All indicators suggest that the upcoming synod will not be a kairotic occasion for the Catholic church to acknowledge the manifold ways in which heterosexism, with the unmerited power and privilege it accords heterosexual males and its belief that women should be subordinated to men and gay folks excluded from the order of creation, does very serious damage to the church itself and to the world at large.

So, to repeat the point, I'm tired, and not persuaded I have much to say about anything at all that's of much value to anyone at all. I've had my say about Laudato Si' and its shocking (but predictable) obtuseness regarding matters of gender, even as the encylical is saturated with "feminine" imagery, even as it asserts that we can solve the life-threatening ecological problems that now threaten the planet only if we craft "a conversation which includes everyone" (¶ 14) — and then makes no effort at all to include in that conversation the voices of women or openly gay human beings.

I'm tired of the pretending. I'm tired of pretending that we're involved in a new and inclusive conversation when the same old straight white male talking heads continue to function as the privileged interpreters of papal statements in the Catholic media in the U.S. And when they invite no one new into their privileged conversations, no one whom they've excluded for a very long time now. And when they never find any way at all to recognize or acknowledge the unmerited power and privilege their sexual orientation (and their race) has long given them in their role of papal interpreters par excellence.

And when they pretend that no one of any consequence has spoken as people raise serious and important questions about what "a conversation which includes everyone" would look like if we took seriously the challenge fully to include women in the governance of the Catholic church, and to welcome LGBT human beings. When people suggest that these issues matter intently for an encyclical which asserts that an inclusive conversation is necessary for the healing of the world, they're treated, in Catholic conversation spaces regulated by the usual talking heads, as if the walls have rudely voiced an opinion.

For that matter, I'm tired of the way in which the same old straight white male talking heads have for so long dominated the discussion of race in this country. Having grown up in the segregated society of the American South in the 1950s and 1960s and having seen the revolution that followed the choice of the federal government to dismantle the system of legal segregation, I'm exhausted at discovering in the past week all over again how little that revolution has affected the thinking of large swathes of the American public, who remain bitterly opposed to opening the door for the full inclusion of people of color in the social and economic structures of American society.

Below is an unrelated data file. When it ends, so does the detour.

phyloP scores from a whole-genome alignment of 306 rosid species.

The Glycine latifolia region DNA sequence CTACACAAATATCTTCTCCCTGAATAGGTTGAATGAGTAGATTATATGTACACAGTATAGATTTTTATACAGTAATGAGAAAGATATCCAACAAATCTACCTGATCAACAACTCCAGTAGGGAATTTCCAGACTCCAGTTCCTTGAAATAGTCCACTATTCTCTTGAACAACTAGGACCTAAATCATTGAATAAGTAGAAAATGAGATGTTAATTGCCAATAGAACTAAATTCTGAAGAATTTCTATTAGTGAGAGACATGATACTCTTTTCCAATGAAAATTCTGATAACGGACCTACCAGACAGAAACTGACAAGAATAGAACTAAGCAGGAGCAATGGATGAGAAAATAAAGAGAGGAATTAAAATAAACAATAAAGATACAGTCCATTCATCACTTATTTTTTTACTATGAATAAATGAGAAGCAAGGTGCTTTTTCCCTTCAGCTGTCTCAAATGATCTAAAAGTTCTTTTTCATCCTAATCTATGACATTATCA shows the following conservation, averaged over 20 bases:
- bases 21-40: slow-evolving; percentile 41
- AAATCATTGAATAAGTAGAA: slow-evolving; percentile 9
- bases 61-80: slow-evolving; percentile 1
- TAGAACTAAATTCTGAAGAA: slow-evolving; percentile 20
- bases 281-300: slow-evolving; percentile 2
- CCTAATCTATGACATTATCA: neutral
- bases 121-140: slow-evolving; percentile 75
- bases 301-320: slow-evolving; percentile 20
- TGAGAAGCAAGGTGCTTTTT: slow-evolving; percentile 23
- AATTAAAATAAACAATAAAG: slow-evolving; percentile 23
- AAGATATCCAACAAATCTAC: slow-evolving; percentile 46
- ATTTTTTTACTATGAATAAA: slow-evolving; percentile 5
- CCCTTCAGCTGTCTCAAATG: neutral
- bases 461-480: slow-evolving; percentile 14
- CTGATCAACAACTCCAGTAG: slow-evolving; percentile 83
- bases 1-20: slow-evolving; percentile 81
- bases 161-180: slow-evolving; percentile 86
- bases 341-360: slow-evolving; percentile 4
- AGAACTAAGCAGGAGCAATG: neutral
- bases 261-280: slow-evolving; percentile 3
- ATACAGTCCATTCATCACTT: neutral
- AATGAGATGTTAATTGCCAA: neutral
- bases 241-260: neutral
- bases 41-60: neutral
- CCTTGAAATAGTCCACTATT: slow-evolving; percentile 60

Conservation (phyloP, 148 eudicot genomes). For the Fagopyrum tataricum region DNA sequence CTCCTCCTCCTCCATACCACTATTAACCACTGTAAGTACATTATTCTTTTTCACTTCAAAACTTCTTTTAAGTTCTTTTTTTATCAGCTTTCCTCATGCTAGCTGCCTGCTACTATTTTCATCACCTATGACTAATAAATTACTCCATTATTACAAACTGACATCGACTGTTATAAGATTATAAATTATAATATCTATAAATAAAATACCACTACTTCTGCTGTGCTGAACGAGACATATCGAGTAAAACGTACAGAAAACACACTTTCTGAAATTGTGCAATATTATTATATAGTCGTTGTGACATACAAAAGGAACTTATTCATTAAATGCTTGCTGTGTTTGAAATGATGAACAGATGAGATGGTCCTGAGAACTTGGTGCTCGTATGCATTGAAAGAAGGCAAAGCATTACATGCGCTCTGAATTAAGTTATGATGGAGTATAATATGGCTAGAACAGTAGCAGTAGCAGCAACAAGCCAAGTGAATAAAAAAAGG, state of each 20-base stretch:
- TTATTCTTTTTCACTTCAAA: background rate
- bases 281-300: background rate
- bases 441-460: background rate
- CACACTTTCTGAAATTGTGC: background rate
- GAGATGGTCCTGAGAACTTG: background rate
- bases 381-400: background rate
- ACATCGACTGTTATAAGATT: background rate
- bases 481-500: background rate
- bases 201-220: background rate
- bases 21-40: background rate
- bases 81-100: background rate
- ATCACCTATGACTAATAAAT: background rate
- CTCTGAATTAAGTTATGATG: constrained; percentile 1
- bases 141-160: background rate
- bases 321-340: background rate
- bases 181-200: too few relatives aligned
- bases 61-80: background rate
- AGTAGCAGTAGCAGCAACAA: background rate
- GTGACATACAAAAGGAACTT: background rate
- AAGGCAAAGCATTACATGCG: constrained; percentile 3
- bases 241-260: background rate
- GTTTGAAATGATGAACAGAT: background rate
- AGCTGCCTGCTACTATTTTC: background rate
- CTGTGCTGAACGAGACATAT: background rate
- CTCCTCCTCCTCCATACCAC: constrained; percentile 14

I feel as if I have been speaking out a long time now — about matters of race, about matters of gender and sexual orientation — and my words have meant little at all to anyone. And surely this is because I myself matter very little at all.

Unlike Matt Alber, who had the good sense to realize that he couldn't be gay and a country singer at the same time, I have exhibited a total lack of sense in imagining that there might be a place for me in the Catholic church as a gay person who has also been educated as a theologian. There is no place for gay folks in the Catholic church. Not as it's presently configured. 

Not unless one agrees to pretend and to play nasty, self-defeating games. 

This is where I am on this 24th June 2015, reader-friends, two days before the 67th anniversary of my parents' marriage (and what would be my brother's 64th birthday if we were alive today), and I apologize for being in this querulous, unproductive, sad-sack spot. I can't seem to stand anyplace else, though, since this is the place that has been handed down to me by the Lords and Ladies of Gravitas who make such decisions on behalf of the rest of us hapless fools who have the misfortune to be born into the world said Lords and Ladies own and rule.